First, let’s consider TNB. It’s an acronym for The Narrow Bank. A so called narrow bank is a bank that does not engage in most of the activities of a regular bank. It simply takes in deposits and puts them in an account at the Fed. The Fed pays 1.95%, and a narrow bank would have low costs, so it could pass most of this to its depositors. This is pretty attractive, and without the real estate and commercial lending risks—not to mention derivatives exposure—it’s less risky than a regular bank. According to Bloomberg’s Matt Levine, saving accounts for large depositors average only 0.08% interest.
Continue reading Why the Fed Denied the Narrow Bank

Chart: US Dollar, EMFX, Asian FX, and the USDCNY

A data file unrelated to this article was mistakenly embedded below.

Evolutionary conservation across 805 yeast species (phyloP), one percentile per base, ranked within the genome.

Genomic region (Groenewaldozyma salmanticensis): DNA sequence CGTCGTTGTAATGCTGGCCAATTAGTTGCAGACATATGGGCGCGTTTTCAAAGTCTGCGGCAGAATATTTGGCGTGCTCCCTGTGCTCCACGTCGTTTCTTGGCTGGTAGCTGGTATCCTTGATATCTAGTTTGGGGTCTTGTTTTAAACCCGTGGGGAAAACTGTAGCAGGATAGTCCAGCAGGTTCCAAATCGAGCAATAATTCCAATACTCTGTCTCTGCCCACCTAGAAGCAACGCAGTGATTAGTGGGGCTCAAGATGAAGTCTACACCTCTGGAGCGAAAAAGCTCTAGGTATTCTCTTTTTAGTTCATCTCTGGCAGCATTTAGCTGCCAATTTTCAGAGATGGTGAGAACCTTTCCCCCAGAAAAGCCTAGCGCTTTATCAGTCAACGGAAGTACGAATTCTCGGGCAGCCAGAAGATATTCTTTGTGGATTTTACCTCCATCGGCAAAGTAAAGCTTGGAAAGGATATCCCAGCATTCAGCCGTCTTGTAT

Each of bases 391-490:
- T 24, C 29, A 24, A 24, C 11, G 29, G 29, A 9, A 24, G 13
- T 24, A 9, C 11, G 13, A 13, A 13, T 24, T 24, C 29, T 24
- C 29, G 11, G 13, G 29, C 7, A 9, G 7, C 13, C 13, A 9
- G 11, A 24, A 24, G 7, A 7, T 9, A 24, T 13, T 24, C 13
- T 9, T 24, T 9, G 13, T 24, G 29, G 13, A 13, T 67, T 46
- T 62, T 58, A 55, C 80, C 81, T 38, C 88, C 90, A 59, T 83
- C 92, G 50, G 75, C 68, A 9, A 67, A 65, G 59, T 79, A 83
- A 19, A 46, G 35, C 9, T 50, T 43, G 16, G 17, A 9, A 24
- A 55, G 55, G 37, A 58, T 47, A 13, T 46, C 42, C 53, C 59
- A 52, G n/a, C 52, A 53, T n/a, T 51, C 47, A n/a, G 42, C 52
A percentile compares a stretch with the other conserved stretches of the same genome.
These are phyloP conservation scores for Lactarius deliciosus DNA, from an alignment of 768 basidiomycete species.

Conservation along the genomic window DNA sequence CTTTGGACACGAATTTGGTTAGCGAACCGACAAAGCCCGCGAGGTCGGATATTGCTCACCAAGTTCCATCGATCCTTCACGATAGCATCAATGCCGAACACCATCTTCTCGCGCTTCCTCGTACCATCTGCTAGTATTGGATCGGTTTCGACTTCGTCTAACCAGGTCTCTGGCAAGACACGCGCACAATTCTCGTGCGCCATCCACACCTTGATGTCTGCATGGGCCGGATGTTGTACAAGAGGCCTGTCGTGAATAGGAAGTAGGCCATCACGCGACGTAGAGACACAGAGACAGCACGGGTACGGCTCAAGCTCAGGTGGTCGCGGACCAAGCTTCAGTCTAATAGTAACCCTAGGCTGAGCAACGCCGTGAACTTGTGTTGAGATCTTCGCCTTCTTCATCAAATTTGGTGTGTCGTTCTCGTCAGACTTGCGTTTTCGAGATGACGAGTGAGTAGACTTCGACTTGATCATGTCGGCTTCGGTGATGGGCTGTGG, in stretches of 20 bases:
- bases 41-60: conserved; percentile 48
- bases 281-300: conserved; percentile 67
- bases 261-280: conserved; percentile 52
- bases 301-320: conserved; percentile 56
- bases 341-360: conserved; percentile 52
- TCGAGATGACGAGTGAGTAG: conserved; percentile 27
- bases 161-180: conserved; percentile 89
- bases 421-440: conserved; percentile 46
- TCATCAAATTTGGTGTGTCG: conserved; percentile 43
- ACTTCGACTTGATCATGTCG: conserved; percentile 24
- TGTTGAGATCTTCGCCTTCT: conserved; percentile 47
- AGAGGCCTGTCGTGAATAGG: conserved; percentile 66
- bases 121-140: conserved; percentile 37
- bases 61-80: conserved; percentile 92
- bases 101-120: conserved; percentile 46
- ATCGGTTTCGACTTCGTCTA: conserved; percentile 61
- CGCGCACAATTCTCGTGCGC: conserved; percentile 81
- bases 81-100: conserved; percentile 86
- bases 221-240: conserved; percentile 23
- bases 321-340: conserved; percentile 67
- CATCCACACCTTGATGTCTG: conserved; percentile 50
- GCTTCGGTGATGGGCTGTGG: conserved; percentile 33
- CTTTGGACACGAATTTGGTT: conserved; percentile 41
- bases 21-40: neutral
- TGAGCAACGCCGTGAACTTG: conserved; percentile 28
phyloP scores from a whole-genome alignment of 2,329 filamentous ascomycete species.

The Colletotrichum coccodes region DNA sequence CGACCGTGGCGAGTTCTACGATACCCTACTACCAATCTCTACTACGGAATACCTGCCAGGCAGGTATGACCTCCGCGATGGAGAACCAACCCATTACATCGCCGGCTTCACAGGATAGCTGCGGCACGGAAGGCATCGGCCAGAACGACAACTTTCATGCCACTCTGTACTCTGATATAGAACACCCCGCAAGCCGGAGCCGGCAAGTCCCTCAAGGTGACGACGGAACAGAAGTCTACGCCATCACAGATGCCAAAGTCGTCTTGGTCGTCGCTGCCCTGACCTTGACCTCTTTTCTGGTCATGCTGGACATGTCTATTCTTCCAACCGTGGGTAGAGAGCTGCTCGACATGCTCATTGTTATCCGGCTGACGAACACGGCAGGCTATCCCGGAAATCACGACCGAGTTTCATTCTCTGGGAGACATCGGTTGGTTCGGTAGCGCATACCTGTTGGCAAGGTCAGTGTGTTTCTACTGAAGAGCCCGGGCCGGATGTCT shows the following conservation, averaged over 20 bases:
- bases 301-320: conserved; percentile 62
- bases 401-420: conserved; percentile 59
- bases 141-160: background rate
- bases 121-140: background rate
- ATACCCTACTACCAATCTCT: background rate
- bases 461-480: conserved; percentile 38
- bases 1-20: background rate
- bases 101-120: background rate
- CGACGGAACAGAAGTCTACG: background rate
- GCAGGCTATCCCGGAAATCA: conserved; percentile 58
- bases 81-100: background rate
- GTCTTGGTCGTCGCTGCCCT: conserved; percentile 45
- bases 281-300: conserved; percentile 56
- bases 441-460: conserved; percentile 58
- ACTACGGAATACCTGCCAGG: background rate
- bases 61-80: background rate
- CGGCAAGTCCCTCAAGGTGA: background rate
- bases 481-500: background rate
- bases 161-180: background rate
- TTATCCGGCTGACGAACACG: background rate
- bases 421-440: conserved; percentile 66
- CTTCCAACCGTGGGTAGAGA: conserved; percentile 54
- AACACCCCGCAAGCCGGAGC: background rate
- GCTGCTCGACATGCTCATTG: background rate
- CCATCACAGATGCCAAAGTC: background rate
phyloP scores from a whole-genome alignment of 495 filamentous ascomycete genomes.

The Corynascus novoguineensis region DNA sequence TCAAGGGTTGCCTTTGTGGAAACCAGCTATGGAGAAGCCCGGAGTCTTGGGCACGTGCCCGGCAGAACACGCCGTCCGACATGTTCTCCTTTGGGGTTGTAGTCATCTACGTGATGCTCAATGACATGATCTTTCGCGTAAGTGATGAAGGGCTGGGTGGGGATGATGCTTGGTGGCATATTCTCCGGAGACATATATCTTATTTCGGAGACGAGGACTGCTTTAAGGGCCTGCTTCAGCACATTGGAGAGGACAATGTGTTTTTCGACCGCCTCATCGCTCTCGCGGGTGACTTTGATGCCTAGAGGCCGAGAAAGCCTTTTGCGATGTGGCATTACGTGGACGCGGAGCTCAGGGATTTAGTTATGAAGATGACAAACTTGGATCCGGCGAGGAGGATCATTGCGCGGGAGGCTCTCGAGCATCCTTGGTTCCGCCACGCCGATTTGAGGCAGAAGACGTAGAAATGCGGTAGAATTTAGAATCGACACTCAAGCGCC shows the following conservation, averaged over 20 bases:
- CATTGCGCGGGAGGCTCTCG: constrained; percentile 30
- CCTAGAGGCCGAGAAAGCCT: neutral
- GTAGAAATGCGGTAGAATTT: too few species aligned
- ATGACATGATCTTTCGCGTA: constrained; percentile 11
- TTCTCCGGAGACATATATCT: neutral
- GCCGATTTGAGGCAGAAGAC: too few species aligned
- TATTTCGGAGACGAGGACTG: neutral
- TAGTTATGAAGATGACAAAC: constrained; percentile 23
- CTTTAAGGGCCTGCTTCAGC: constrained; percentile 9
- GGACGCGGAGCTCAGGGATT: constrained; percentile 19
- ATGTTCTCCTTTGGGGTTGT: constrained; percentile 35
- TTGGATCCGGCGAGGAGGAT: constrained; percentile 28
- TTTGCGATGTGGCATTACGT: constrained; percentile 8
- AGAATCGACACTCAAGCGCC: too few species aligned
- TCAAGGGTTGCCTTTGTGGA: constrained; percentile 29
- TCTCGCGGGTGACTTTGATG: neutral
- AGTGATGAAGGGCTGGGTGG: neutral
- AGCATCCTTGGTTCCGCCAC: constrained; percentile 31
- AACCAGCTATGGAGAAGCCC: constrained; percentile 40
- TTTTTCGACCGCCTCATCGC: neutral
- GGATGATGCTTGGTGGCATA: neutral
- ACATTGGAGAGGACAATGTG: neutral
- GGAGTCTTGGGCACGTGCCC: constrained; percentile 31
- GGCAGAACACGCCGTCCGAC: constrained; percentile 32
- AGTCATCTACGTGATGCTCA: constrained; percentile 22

By Callum Thomas

Well it’s a mouthful of a title, but sometimes you just have to say exactly what’s in the post and today we’re looking at 4 charts-in-one… and they are about as topical as it comes.  The charts come from our weekly Global Cross Asset Market Monitor: the top left is the US dollar index, the top right is an equal weighted emerging market currency index (25 currencies vs USD), the bottom left is an equal weighted index of 10 Asian currencies vs the USD, and the bottom right of course is the Renminbi against the US dollar (USDCNY).  Bottom line is there is a big move underway across global foreign exchange markets right now, and it’s quite likely there’s more to come.